Author + information
- Received September 8, 2008
- Revision received February 11, 2009
- Accepted March 19, 2009
- Published online May 1, 2009.
- Masaki Awata, MD⁎,
- Shinsuke Nanto, MD, PhD†,⁎ (, )
- Masaaki Uematsu, MD, PhD⁎,
- Takakazu Morozumi, MD, PhD⁎,
- Tetsuya Watanabe, MD, PhD⁎,
- Toshinari Onishi, MD⁎,
- Osamu Iida, MD⁎,
- Fusako Sera, MD⁎,
- Hitoshi Minamiguchi, MD⁎,
- Jun-ichi Kotani, MD, PhD† and
- Seiki Nagata, MD, PhD⁎
- ↵⁎Reprint requests and correspondence:
Prof. Shinsuke Nanto, Advanced Cardiovascular Therapeutics, Osaka University Graduate School of Medicine, 2-2 Yamadaoka, Suita 565-0871 Japan
Objectives We angioscopically compared paclitaxel-eluting stents (PES) and sirolimus-eluting stents (SES) to explore differences in arterial healing.
Background Drug-eluting stents may demonstrate different arterial healing processes.
Methods Angioscopy was performed 9 ± 2 months after 30 PES and 36 SES were implanted initially in the native coronary artery. Heterogeneity of the neointimal coverage (NIC) as well as the dominant grade was examined. Neointimal coverage was defined as follows: grade 0 = fully visible struts; grade 1 = struts bulged into the lumen, but covered; grade 2 = embedded, but translucent struts; grade 3 = invisible struts. Heterogeneity was judged when the NIC grade variation ≥1. Thrombi and yellow plaques (YP) were also explored.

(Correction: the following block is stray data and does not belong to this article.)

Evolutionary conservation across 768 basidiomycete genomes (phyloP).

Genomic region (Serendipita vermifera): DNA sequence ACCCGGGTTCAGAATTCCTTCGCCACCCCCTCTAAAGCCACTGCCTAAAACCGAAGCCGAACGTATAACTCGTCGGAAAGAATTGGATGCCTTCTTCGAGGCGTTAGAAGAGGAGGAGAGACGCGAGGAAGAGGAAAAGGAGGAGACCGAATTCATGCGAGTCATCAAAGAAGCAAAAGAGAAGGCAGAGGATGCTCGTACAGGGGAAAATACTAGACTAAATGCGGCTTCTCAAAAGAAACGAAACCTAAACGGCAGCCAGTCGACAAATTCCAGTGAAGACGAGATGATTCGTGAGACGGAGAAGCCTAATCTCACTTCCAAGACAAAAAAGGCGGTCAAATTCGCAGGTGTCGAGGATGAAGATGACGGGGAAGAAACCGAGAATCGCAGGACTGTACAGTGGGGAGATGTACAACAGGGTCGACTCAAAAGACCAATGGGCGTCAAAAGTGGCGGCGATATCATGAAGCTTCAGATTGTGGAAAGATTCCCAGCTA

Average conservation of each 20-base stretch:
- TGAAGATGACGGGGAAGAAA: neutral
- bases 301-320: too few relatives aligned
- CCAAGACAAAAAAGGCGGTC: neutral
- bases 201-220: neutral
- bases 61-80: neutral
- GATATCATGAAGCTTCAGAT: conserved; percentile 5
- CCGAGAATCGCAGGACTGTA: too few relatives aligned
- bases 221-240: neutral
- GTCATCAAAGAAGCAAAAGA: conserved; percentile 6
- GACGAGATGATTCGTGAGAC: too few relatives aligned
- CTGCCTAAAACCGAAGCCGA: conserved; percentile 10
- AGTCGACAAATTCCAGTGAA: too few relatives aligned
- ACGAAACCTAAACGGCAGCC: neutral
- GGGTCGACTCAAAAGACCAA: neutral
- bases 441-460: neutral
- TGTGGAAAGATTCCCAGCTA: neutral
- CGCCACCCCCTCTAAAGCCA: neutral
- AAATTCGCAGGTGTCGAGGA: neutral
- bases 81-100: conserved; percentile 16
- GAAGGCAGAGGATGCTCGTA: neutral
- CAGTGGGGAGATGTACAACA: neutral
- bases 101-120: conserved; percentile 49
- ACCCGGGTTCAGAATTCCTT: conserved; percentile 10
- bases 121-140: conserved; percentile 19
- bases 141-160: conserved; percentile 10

Results In-stent late loss (0.44 ± 0.44 mm vs. 0.13 ± 0.33 mm; p < 0.0001) and dominant NIC grade (1.8 ± 1.1 vs. 1.3 ± 0.7; p = 0.02) were greater in PES than in SES. Of PES, 48% showed the heterogeneity of 1 grade; 26% showed that of 2 grades. Of SES, 53% showed homogeneous coverage; the remaining SES showed the heterogeneity of 1 grade; and 72% showed dominant grade 1. Thrombi were more common in PES than in SES (43% vs. 19%; p = 0.04). Both stents commonly revealed YP (83% vs. 78%; p = 0.76).
Conclusions NIC was more heterogeneous in PES, associated with a higher incidence of thrombi. Homogeneous NIC may be an important factor for competent arterial healing.
Supported in part by a research grant to Dr. Awata from the Japan Labor Health and Welfare Organization, Kawasaki, Kanagawa, Japan.
- Received September 8, 2008.
- Revision received February 11, 2009.
- Accepted March 19, 2009.
- American College of Cardiology Foundation